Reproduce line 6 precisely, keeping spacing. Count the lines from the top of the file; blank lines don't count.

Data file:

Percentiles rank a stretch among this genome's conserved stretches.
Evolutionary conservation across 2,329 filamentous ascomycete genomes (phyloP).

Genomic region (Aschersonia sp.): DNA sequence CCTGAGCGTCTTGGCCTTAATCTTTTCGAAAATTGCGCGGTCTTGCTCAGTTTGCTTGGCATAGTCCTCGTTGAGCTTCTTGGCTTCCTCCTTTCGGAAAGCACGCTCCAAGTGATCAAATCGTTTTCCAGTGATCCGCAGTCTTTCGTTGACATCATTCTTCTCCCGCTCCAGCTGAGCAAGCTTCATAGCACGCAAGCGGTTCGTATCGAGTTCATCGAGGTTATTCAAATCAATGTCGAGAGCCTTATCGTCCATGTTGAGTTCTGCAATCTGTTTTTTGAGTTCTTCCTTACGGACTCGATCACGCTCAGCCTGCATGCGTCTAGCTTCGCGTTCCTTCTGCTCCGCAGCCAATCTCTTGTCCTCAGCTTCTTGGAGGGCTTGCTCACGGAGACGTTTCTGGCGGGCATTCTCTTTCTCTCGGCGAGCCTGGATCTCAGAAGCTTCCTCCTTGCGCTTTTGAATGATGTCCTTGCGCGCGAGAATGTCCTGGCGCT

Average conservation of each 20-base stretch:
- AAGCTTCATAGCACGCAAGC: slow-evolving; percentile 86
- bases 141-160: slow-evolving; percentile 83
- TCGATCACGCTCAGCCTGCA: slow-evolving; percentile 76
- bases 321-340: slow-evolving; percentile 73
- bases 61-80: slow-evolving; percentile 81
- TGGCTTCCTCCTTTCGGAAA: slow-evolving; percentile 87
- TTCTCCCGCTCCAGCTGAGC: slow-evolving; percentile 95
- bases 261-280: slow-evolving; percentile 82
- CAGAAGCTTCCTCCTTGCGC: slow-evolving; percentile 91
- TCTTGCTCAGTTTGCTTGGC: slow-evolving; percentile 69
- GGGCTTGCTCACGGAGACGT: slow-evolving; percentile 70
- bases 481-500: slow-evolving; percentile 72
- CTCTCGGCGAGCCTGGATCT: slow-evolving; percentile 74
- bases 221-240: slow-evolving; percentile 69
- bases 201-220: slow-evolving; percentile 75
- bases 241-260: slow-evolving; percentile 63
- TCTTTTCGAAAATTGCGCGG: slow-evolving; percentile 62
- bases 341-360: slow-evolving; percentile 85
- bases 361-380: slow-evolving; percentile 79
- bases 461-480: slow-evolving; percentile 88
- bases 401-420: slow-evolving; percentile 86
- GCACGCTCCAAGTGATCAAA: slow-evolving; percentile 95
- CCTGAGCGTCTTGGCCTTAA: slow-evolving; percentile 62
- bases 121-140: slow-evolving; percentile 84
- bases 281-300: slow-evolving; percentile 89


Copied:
- bases 141-160: slow-evolving; percentile 83